When Thursday’s “Around the Horn” airs, host Tony Reali played the clip from the “Dan Patrick Show” and then proceeded to mute Cowlishaw repeatedly until the show went to a commercial break.

“Speaking of tanking, if Cowlishaw is actually tanking, then taking points away is what he wants. So maybe I should have just given him points,” Reali said. “But muting is so much fun! I don’t know. That’s it for Cowlishaw, that’s it for Yates. Shelburne, Paige, Showdown. Two minutes.”

Not Released (NR)

Tim Cowlishaw told Dan Patrick he’s lost “Around the Horn” on purpose in the past if he needed to be somewhere else.

(Michael Loccisano/Getty Images For ESPN)

Cowlishaw currently writes for The Dallas Morning News and is a regular panelist on “Around the Horn.”

Ironically, Cowlishaw’s tanking news came around the same time Dallas Mavericks owner Mark Cuban was slapped with a $600,000 fine for talking about the team trying to lose games.

Tags:
espn

Send a Letter to the Editor

Join the Conversation:
facebook
Tweet
Team USA's Mirai Nagasu could earn an Olympic medal for excuses

Team USA's Mirai Nagasu could earn an Olympic medal for excuses

PYEONGCHANG, South Korea — Watching the free skate program was unnecessary to figure out how the women’s individual figure skating competition ended for the United States. Listening to Mirai Nagasu would suffice.

“I’m ready to go home,” she said.

That’s the kind of rhetoric expected of an overfed and overpaid newspaper columnist, not an Olympic champion.

Which is, well, why she isn’t an Olympic champion, except in the field of complaining.

This might be unpleasant to read, but many others in the field encountered the same obstacles she did.

The 24-year-old Nagasu was the senior member of the three-woman U.S. contingent here, and it’s little wonder the Americans had their worst showing in the modern era of the Olympics.

Nagasu piled up excuses the way Russian gold medalist Alina Zagitova did combination jumps.

Nagasu was emotionally drained after winning a bronze medal in the team competition. She traveled four hours last week to attend a lunar new year party. She couldn’t take hot showers.

But, hey, she wasn’t the only one who choked Friday at the Gangneung Ice Arena.

“I’d like to point out that Gabrielle Daleman, who is an Olympic gold medalist (for Canada in the team event), also didn’t have a strong outing here in the individual,” Nagasu said.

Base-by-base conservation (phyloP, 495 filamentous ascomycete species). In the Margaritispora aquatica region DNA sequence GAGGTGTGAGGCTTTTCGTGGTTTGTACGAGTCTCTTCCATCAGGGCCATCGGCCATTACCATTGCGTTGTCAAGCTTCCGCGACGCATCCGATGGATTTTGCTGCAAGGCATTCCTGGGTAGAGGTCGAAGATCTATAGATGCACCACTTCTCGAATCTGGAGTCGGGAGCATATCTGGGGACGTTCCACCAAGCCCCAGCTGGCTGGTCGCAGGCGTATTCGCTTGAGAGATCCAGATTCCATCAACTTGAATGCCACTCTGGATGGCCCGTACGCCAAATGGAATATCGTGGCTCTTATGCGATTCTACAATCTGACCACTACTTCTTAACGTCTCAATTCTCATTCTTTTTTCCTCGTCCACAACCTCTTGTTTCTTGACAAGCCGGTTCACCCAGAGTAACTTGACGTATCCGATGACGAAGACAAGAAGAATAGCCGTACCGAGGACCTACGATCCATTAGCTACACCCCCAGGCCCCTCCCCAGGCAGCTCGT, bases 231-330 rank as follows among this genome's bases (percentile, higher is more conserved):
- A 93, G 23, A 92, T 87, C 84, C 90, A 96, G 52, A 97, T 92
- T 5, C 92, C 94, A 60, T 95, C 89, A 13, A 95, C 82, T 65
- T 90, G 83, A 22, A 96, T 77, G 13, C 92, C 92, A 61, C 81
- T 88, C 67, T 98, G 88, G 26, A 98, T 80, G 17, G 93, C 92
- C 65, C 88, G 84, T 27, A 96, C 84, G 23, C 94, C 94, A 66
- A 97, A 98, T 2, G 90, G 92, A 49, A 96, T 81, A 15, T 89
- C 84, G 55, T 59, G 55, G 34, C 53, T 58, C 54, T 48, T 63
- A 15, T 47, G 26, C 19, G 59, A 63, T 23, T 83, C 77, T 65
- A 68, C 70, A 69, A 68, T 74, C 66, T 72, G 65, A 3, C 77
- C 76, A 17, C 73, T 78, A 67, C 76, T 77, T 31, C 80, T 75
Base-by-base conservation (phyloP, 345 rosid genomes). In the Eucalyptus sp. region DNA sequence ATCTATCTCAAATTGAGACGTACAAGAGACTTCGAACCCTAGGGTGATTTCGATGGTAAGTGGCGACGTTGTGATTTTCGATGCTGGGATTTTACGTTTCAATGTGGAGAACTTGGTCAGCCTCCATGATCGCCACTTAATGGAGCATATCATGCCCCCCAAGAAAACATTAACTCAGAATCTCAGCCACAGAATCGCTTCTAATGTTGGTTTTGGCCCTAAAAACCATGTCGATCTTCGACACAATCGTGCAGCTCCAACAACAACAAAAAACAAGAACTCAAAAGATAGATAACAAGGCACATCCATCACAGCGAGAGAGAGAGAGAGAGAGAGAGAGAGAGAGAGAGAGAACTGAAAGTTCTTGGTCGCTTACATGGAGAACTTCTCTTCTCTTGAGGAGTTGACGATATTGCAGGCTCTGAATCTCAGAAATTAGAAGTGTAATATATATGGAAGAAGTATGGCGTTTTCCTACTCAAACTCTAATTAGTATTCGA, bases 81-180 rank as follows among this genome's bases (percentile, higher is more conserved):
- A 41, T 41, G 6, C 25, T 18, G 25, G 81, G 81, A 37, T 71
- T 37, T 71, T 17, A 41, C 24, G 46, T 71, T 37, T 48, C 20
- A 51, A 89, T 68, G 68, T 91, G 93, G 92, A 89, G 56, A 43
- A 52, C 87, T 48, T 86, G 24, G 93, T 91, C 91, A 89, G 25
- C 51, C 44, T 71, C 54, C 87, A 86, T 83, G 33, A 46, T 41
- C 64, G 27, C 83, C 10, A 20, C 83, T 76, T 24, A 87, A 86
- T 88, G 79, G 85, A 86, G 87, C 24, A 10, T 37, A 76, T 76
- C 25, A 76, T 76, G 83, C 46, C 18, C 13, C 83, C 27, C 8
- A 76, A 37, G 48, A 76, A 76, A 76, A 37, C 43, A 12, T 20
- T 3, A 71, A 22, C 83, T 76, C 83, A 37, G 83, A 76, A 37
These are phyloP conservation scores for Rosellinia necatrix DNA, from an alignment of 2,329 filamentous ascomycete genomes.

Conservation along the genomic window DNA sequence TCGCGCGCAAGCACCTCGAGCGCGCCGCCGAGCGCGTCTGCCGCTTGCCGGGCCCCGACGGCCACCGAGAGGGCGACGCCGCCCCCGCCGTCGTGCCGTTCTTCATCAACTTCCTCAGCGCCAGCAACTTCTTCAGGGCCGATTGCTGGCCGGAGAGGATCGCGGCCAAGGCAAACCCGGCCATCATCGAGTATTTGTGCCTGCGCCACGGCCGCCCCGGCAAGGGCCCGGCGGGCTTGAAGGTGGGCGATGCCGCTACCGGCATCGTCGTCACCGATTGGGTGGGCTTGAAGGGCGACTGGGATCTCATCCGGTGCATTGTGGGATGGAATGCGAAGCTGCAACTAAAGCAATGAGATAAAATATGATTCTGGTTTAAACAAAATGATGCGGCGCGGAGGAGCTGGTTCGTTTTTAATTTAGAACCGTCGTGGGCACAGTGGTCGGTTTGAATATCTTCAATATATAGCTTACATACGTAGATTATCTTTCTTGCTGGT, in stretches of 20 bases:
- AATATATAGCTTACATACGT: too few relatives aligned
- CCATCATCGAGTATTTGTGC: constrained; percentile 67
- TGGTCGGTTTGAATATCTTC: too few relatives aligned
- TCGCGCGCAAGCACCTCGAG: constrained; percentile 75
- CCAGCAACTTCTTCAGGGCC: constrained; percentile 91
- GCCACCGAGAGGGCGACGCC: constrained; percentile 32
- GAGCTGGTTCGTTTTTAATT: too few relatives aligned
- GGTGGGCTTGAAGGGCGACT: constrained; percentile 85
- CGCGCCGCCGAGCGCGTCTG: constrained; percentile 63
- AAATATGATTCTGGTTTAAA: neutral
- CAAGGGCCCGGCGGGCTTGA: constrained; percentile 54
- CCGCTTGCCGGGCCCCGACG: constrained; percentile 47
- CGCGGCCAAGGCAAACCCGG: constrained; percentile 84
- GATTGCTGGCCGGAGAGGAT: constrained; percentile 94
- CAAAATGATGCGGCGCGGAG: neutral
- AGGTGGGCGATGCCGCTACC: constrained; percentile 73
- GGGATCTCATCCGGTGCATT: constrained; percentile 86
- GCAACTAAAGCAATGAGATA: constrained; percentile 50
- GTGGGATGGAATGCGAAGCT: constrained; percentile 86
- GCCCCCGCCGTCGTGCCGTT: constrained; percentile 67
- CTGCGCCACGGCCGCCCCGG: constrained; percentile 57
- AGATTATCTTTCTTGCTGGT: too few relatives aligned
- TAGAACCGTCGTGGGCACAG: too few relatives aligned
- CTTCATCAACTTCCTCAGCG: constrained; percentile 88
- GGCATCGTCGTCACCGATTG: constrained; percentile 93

By the way, if ABC is looking for a contestant for the next season of “Dancing With the Stars,” Nagasu is available.

“I would like to be on ’Dancing With the Stars’ because I want to be a star,” she said.

Of course, she could have become a star if she didn’t mentally check out of this competition.

Mirai Nagasu complains about travel schedule, lack of hot water after disappointing effort in free skate.

Mirai Nagasu complains about travel schedule, lack of hot water after disappointing effort in free skate.

(KIRILL KUDRYAVTSEV/AFP/Getty Images)

The once-dominant U.S. team’s decline in women’s figure skating has become a major talking point at these Games, with explanations varying from the reluctance of Americans to take the kinds of risks rewarded by a new scoring system to how the absence of a transcendent figure such as Michelle Kwan has affected the sport’s popularity in the country.

What the skaters said in the post-competition interviews pointed to another problem: the lack of mental and emotional fortitude.

National champion Bradie Tennell was the top U.S. finisher here at ninth. Nagasu was 10th and Karen Chen 11th.

Until Friday, an American woman had finished sixth or higher at every Olympics since World War II.

The Russians — pardon, the Olympic Athletes From Russia — reaffirmed their dominance in this discipline, with 15-year-old Zagitova and 18-year-old Evgenia Medvedeva outclassing the field by a significant margin.

The top American, Tennell, finished more than 35 points behind Medvedeva, the silver medalist.

“The rest of the world just has to catch up,” Tennell said.

Tennell never gave herself a chance to compete, as she was 11th after the short program. To her credit, the 20-year-old responded with America’s best performance Friday.